25 October 1999
ELECTRONIC COMMUNICATIONS BILL FAILS HUMAN RIGHTS AUDIT
JUSTICE, the legal human rights organisation, and the
Foundation for Information Policy Research today (Monday, 25 October) warn that
those aspects of the Government’s draft Electronic Communications Bill which
deal with police powers to unscramble encoded e-mail are likely to breach human
rights standards under the European Convention on Human Rights.
The Bill -- intended to encourage electronic commerce and on-line
delivery of government services -- allows the police to serve written notice to
demand either that a communication be decrypted or the private encryption key be
According to our Human Rights Audit of the draft Bill, which is
based on an Opinion obtained from two leading lawyers, the Government has
wrongly opted for the widest police powers enabling open-ended interception of
encrypted material. The Opinion says that this "will have the inevitable
consequence of compromising the affected individual’s whole security and privacy
apparatus" and thereby likely contravene Article 8 of the European
Convention, on respect for private life.
In a detailed audit of Part III of the Bill, the Opinion
identifies several other potential human rights breaches:
- The presumption of innocence is reversed: failure to comply
with a decryption notice will be a criminal offence unless the individual
concerned can prove that s/he does not have the key, or does not have access
to it because, for instance, the password has been forgotten. This contravenes
the right to a fair trial guaranteed under Article 6 of the European
- The right to remain silent is likely to be breached: The police may
require the addressee of a ‘decryption notice’ to produce a private key when
it ‘appears’ that s/he has such a key; failure to produce it will be a
criminal offence. Disclosure of the key may lead to the discovery of
incriminating material. If used at trial, this is likely to infringe Article 6
of the European Convention, which includes a privilege against
- There are inadequate safeguards against abuse: There is no
provision for independent judicial supervision of Part III as a whole, as
required by Article 8 of the European Convention. Instead, the proposed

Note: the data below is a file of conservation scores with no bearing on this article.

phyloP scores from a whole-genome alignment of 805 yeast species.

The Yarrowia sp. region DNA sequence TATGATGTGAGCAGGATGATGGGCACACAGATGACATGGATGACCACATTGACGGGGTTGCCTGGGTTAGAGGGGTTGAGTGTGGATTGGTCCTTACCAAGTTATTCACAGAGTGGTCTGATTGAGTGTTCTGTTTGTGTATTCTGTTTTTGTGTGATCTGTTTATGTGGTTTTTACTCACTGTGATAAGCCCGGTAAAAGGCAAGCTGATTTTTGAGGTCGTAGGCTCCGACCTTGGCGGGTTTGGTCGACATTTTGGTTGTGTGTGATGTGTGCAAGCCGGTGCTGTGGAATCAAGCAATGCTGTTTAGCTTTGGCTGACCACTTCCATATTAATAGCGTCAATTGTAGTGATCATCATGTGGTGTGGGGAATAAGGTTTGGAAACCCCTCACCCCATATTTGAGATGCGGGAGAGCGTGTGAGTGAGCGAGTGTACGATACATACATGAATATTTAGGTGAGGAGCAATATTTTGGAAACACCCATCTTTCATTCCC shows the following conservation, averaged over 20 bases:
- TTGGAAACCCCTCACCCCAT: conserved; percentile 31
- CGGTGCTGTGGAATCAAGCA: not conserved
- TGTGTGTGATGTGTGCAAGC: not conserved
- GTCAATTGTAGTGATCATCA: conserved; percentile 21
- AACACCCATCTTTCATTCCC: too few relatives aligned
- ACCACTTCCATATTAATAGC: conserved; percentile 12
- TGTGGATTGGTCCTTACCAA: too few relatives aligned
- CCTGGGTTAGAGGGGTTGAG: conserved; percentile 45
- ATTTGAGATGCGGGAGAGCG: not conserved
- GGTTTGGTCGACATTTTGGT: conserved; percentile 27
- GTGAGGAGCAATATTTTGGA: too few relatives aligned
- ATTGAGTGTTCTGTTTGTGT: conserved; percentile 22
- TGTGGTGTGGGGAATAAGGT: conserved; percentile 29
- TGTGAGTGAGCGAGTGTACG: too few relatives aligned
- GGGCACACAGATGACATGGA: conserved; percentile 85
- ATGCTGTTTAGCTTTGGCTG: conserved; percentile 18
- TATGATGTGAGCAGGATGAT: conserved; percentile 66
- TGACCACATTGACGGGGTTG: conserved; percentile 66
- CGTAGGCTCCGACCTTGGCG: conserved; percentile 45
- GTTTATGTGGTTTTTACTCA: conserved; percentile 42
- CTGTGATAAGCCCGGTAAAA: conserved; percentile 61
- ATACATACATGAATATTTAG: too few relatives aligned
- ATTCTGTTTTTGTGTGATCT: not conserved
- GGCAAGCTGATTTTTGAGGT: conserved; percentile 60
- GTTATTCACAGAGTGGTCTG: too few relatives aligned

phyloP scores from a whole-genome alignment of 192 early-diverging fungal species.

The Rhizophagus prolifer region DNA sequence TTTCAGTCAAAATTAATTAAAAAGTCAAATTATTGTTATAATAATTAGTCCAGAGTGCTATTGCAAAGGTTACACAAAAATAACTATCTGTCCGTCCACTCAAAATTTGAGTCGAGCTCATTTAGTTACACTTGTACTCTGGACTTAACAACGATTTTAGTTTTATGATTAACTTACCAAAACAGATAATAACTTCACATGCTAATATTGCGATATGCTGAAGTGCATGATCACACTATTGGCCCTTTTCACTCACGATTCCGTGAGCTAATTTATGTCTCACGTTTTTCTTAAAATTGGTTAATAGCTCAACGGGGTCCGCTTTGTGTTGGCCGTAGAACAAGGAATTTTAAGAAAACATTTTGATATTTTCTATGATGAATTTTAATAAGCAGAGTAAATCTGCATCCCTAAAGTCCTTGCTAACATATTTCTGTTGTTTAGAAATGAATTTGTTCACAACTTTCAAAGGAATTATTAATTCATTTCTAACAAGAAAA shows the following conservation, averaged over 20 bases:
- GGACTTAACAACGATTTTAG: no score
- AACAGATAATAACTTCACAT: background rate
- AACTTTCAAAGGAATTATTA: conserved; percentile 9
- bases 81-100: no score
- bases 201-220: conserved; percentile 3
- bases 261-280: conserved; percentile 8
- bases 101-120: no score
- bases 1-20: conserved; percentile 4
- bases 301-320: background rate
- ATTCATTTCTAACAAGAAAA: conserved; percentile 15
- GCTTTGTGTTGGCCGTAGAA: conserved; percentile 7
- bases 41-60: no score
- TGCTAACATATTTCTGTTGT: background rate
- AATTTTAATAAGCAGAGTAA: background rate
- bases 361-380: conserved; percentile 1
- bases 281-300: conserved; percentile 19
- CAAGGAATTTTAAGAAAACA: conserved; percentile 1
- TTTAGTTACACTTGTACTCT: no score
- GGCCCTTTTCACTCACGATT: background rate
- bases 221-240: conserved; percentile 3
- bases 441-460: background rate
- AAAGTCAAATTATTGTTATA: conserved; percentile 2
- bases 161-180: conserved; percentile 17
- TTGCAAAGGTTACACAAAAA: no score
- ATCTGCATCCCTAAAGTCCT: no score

Complaints Tribunal and Commissioner will only apply to those cases where the
interception warrant has been approved by the Secretary of State under the
1985 Interception of Communications Act.
Peter Noorlander, Legal Policy Officer at JUSTICE, said:
"There are other, less intrusive ways of giving police access
to encrypted material when a crime is suspected. To ensure compliance with human
rights standards, the Government must re-think this part of the Bill."
Caspar Bowden, Director of the Foundation for Information
Policy Research, said:
"The government is attempting to bolt decryption powers for the
internet onto existing interception laws. This legal analysis demonstrates
definitively why this approach is unsound and is incompatible with basic human
Note to Editors:
- The Opinion is written by Professor Jack Beatson QC (formerly a Law
Commissioner) and Tim Eicke, barrister, from Essex Court Chambers. A full copy
of the Opinion is available on the internet, at http://www.fipr.org/ecomm99/ecommaud.html, or from the JUSTICE office.
- The draft Electronic Communications Bill is included in a DTI consultation
document, Promoting Electronic Commerce. It is expected to be
introduced in the next parliamentary session.
- JUSTICE is conducting human rights audits of current legislation.
Completed audits include the Immigration and Asylum Bill, Access to Justice
Bill, Youth Justice and Criminal Evidence Bill, Draft Freedom of Information
Bill and consultation papers on Anti-terrorism and the Mental Health Review.
In 1998, it published a major report on covert policing, ‘Under Surveillance:
Covert Policing and Human Rights Standards’.
- The Foundation for Information Policy Research is the UK’s leading
Internet policy think-tank, an independent non-profit organisation that
studies the interaction between information technology and society from a
broad perspective. FIPR monitors technical developments with significant
social impact, commissions research into public policy alternatives, and
promotes public understanding and dialogue between technologists and
policy-makers in the UK and Europe.
For further information, contact Lib Peck, JUSTICE, on 0171 762
6419, or Nicholas Bohm (FIPR legal officer) on 1279 871272.
Go to FIPR front page.
Go to FIPR E-Comm99 Draft Bill Review page.
Go to FIPR Electronic Commerce Policy Information Centre.
Go to FIPR Interception of Communications Information Centre.
Go to FIPR Regulations of Investigatory Powers Information Centre.
Document created in HTML on October 24, 1999.